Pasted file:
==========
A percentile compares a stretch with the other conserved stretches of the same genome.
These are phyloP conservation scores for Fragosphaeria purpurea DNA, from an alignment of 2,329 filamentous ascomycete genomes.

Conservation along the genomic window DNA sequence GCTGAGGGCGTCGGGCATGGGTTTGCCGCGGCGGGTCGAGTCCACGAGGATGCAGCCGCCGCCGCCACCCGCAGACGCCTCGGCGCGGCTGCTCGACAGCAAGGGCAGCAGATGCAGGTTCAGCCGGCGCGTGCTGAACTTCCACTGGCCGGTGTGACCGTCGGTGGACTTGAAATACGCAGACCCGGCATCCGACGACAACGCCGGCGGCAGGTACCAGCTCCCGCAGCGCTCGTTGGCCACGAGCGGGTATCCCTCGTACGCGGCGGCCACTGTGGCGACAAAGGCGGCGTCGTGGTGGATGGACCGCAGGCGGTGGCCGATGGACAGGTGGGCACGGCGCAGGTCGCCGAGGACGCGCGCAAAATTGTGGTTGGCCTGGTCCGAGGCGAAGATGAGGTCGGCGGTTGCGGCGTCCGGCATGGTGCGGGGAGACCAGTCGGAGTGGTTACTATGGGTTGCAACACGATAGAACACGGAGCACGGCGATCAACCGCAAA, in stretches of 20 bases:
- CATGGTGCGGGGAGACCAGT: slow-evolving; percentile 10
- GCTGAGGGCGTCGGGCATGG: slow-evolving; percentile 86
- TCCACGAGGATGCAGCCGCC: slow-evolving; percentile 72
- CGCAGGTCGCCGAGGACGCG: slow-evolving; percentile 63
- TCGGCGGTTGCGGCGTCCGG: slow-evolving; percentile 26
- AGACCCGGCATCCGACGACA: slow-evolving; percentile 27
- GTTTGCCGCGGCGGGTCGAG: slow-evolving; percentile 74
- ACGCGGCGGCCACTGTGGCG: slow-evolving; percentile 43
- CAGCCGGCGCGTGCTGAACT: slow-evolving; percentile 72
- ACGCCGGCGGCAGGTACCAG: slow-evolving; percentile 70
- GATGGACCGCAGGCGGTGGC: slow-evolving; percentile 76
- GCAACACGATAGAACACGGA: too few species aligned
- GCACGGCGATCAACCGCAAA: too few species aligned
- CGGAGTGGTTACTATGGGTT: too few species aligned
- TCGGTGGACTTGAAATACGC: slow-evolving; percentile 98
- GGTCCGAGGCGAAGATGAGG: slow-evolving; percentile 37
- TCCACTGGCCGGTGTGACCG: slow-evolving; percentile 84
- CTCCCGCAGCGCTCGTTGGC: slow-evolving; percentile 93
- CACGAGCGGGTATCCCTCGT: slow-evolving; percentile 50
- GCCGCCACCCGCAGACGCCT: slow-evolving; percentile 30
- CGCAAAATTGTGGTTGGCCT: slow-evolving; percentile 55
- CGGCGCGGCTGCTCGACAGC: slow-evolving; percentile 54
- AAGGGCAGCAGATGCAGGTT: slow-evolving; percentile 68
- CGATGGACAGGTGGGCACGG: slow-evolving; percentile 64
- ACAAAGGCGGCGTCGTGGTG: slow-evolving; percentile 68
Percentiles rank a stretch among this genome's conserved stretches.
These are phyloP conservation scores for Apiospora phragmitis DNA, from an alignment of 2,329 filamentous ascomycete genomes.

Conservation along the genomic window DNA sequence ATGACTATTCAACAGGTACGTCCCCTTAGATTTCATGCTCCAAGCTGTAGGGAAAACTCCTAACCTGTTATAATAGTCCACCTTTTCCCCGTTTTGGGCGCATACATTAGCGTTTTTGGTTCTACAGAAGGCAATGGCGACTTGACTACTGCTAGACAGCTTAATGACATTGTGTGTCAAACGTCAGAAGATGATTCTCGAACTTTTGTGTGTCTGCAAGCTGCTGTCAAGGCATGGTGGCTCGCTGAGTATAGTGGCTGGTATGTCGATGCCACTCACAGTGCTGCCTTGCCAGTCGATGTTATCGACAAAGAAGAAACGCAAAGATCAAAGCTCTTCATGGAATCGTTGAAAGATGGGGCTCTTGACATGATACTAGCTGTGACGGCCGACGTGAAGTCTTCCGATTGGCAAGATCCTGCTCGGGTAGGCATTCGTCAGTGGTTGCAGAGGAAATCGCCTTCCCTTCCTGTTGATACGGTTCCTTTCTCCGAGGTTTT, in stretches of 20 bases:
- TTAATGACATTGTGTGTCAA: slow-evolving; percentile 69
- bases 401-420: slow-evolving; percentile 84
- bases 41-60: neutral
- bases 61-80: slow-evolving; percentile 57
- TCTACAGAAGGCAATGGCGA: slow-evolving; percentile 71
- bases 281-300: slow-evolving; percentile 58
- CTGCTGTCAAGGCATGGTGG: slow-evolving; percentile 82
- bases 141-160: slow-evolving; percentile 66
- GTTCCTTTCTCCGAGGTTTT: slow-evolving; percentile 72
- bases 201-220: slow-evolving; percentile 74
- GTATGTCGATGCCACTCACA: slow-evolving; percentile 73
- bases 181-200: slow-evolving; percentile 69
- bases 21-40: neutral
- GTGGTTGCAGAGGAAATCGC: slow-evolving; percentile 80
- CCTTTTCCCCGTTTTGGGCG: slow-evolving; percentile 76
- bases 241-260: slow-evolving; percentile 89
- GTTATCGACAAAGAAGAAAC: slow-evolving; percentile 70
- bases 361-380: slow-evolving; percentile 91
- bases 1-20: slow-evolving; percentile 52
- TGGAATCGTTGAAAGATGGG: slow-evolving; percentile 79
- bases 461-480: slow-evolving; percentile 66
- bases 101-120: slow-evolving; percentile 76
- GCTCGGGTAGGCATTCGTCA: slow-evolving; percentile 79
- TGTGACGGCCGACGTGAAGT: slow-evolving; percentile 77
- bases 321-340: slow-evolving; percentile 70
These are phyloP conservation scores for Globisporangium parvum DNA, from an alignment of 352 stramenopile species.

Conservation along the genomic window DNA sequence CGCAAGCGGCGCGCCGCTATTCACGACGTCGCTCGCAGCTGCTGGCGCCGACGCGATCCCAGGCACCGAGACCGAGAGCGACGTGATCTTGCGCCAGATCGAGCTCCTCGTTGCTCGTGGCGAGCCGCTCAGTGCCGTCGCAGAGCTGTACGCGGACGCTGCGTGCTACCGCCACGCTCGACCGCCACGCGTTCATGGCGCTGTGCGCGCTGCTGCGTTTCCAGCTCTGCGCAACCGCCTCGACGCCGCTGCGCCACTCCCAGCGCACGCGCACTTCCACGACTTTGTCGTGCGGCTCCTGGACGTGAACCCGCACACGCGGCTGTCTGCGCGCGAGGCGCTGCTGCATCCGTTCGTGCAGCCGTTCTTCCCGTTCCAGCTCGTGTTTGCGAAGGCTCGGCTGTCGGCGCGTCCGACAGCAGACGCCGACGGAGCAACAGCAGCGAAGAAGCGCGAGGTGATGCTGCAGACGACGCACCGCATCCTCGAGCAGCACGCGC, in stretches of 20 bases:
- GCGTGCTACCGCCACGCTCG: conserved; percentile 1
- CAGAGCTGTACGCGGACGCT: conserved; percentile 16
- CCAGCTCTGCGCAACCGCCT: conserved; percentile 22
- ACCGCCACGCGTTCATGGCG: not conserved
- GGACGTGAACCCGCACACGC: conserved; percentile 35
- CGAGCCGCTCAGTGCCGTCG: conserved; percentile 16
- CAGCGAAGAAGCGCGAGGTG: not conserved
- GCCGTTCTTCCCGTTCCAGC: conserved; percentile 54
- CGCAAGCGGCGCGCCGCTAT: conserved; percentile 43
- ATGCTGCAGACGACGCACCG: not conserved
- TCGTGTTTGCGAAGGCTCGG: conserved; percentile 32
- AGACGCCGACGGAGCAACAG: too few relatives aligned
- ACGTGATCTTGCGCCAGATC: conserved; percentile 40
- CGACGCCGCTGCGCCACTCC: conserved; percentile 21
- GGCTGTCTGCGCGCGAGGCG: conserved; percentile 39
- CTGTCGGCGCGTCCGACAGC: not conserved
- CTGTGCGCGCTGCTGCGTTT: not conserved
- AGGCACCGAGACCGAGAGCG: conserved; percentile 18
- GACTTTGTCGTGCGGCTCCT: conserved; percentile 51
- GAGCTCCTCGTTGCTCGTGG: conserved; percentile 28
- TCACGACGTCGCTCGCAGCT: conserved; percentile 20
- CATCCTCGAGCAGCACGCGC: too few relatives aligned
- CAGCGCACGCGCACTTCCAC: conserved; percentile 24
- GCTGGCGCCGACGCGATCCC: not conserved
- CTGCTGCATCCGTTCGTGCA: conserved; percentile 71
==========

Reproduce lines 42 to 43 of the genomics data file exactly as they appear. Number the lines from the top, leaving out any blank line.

- GTATGTCGATGCCACTCACA: slow-evolving; percentile 73
- bases 181-200: slow-evolving; percentile 69